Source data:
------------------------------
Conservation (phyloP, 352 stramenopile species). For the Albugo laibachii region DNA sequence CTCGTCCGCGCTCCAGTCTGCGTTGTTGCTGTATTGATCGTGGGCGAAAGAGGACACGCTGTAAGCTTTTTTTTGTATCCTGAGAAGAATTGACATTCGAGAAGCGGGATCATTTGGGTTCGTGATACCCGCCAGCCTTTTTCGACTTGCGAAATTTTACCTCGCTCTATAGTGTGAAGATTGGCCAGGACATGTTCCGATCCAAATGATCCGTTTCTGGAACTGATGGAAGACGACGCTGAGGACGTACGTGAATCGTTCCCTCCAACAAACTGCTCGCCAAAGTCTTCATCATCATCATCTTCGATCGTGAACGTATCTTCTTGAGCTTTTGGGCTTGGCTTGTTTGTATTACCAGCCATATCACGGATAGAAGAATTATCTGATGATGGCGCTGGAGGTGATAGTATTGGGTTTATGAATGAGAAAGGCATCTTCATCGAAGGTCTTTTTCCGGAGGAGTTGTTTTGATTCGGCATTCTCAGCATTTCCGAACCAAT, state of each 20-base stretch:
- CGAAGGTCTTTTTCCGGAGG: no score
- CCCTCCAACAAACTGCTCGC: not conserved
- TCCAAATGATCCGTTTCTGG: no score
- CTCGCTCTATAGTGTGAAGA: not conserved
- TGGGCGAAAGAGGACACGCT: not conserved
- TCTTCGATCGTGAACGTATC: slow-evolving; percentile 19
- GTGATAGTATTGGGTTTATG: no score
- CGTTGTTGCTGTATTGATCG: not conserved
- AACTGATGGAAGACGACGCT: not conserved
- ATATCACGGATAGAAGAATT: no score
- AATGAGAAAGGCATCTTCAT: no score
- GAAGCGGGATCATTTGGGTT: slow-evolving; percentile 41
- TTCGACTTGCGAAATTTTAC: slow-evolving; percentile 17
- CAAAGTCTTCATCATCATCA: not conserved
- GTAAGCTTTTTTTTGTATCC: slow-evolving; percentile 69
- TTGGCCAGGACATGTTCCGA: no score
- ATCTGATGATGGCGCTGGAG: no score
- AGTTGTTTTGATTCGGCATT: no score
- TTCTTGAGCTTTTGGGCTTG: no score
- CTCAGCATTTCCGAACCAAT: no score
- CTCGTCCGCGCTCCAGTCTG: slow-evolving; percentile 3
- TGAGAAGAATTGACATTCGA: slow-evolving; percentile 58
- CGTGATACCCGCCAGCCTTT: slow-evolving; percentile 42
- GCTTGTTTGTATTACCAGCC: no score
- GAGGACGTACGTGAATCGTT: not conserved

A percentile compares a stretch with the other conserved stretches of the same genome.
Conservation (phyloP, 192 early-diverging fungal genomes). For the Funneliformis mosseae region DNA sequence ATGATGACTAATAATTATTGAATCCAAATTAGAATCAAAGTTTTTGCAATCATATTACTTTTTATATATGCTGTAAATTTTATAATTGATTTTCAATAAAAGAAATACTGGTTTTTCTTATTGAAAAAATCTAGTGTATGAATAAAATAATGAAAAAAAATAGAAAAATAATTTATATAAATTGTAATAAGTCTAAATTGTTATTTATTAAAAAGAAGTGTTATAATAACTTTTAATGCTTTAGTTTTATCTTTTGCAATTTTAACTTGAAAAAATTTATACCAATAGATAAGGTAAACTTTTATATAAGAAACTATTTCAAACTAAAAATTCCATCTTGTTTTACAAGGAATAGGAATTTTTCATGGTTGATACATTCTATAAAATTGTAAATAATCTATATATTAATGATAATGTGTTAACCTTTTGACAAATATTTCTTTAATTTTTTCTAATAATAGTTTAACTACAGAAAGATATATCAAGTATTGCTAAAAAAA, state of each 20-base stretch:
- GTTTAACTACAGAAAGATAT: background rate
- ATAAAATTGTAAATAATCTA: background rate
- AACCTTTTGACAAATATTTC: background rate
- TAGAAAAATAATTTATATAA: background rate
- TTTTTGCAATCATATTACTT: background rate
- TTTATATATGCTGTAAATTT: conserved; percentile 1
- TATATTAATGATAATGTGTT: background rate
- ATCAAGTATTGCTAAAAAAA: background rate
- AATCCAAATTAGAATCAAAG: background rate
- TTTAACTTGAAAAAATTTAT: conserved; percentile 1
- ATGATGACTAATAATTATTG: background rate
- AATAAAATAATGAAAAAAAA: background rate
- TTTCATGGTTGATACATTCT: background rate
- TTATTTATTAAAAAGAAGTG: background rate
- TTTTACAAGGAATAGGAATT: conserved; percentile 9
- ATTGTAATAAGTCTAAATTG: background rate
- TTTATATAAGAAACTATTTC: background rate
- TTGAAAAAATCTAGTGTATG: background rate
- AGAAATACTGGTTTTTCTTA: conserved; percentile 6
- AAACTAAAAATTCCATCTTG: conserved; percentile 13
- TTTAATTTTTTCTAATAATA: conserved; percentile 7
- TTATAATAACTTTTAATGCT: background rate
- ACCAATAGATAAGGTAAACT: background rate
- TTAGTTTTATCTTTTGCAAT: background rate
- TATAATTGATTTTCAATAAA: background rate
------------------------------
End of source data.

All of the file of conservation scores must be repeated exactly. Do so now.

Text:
Conservation (phyloP, 352 stramenopile species). For the Albugo laibachii region DNA sequence CTCGTCCGCGCTCCAGTCTGCGTTGTTGCTGTATTGATCGTGGGCGAAAGAGGACACGCTGTAAGCTTTTTTTTGTATCCTGAGAAGAATTGACATTCGAGAAGCGGGATCATTTGGGTTCGTGATACCCGCCAGCCTTTTTCGACTTGCGAAATTTTACCTCGCTCTATAGTGTGAAGATTGGCCAGGACATGTTCCGATCCAAATGATCCGTTTCTGGAACTGATGGAAGACGACGCTGAGGACGTACGTGAATCGTTCCCTCCAACAAACTGCTCGCCAAAGTCTTCATCATCATCATCTTCGATCGTGAACGTATCTTCTTGAGCTTTTGGGCTTGGCTTGTTTGTATTACCAGCCATATCACGGATAGAAGAATTATCTGATGATGGCGCTGGAGGTGATAGTATTGGGTTTATGAATGAGAAAGGCATCTTCATCGAAGGTCTTTTTCCGGAGGAGTTGTTTTGATTCGGCATTCTCAGCATTTCCGAACCAAT, state of each 20-base stretch:
- CGAAGGTCTTTTTCCGGAGG: no score
- CCCTCCAACAAACTGCTCGC: not conserved
- TCCAAATGATCCGTTTCTGG: no score
- CTCGCTCTATAGTGTGAAGA: not conserved
- TGGGCGAAAGAGGACACGCT: not conserved
- TCTTCGATCGTGAACGTATC: slow-evolving; percentile 19
- GTGATAGTATTGGGTTTATG: no score
- CGTTGTTGCTGTATTGATCG: not conserved
- AACTGATGGAAGACGACGCT: not conserved
- ATATCACGGATAGAAGAATT: no score
- AATGAGAAAGGCATCTTCAT: no score
- GAAGCGGGATCATTTGGGTT: slow-evolving; percentile 41
- TTCGACTTGCGAAATTTTAC: slow-evolving; percentile 17
- CAAAGTCTTCATCATCATCA: not conserved
- GTAAGCTTTTTTTTGTATCC: slow-evolving; percentile 69
- TTGGCCAGGACATGTTCCGA: no score
- ATCTGATGATGGCGCTGGAG: no score
- AGTTGTTTTGATTCGGCATT: no score
- TTCTTGAGCTTTTGGGCTTG: no score
- CTCAGCATTTCCGAACCAAT: no score
- CTCGTCCGCGCTCCAGTCTG: slow-evolving; percentile 3
- TGAGAAGAATTGACATTCGA: slow-evolving; percentile 58
- CGTGATACCCGCCAGCCTTT: slow-evolving; percentile 42
- GCTTGTTTGTATTACCAGCC: no score
- GAGGACGTACGTGAATCGTT: not conserved

A percentile compares a stretch with the other conserved stretches of the same genome.
Conservation (phyloP, 192 early-diverging fungal genomes). For the Funneliformis mosseae region DNA sequence ATGATGACTAATAATTATTGAATCCAAATTAGAATCAAAGTTTTTGCAATCATATTACTTTTTATATATGCTGTAAATTTTATAATTGATTTTCAATAAAAGAAATACTGGTTTTTCTTATTGAAAAAATCTAGTGTATGAATAAAATAATGAAAAAAAATAGAAAAATAATTTATATAAATTGTAATAAGTCTAAATTGTTATTTATTAAAAAGAAGTGTTATAATAACTTTTAATGCTTTAGTTTTATCTTTTGCAATTTTAACTTGAAAAAATTTATACCAATAGATAAGGTAAACTTTTATATAAGAAACTATTTCAAACTAAAAATTCCATCTTGTTTTACAAGGAATAGGAATTTTTCATGGTTGATACATTCTATAAAATTGTAAATAATCTATATATTAATGATAATGTGTTAACCTTTTGACAAATATTTCTTTAATTTTTTCTAATAATAGTTTAACTACAGAAAGATATATCAAGTATTGCTAAAAAAA, state of each 20-base stretch:
- GTTTAACTACAGAAAGATAT: background rate
- ATAAAATTGTAAATAATCTA: background rate
- AACCTTTTGACAAATATTTC: background rate
- TAGAAAAATAATTTATATAA: background rate
- TTTTTGCAATCATATTACTT: background rate
- TTTATATATGCTGTAAATTT: conserved; percentile 1
- TATATTAATGATAATGTGTT: background rate
- ATCAAGTATTGCTAAAAAAA: background rate
- AATCCAAATTAGAATCAAAG: background rate
- TTTAACTTGAAAAAATTTAT: conserved; percentile 1
- ATGATGACTAATAATTATTG: background rate
- AATAAAATAATGAAAAAAAA: background rate
- TTTCATGGTTGATACATTCT: background rate
- TTATTTATTAAAAAGAAGTG: background rate
- TTTTACAAGGAATAGGAATT: conserved; percentile 9
- ATTGTAATAAGTCTAAATTG: background rate
- TTTATATAAGAAACTATTTC: background rate
- TTGAAAAAATCTAGTGTATG: background rate
- AGAAATACTGGTTTTTCTTA: conserved; percentile 6
- AAACTAAAAATTCCATCTTG: conserved; percentile 13
- TTTAATTTTTTCTAATAATA: conserved; percentile 7
- TTATAATAACTTTTAATGCT: background rate
- ACCAATAGATAAGGTAAACT: background rate
- TTAGTTTTATCTTTTGCAAT: background rate
- TATAATTGATTTTCAATAAA: background rate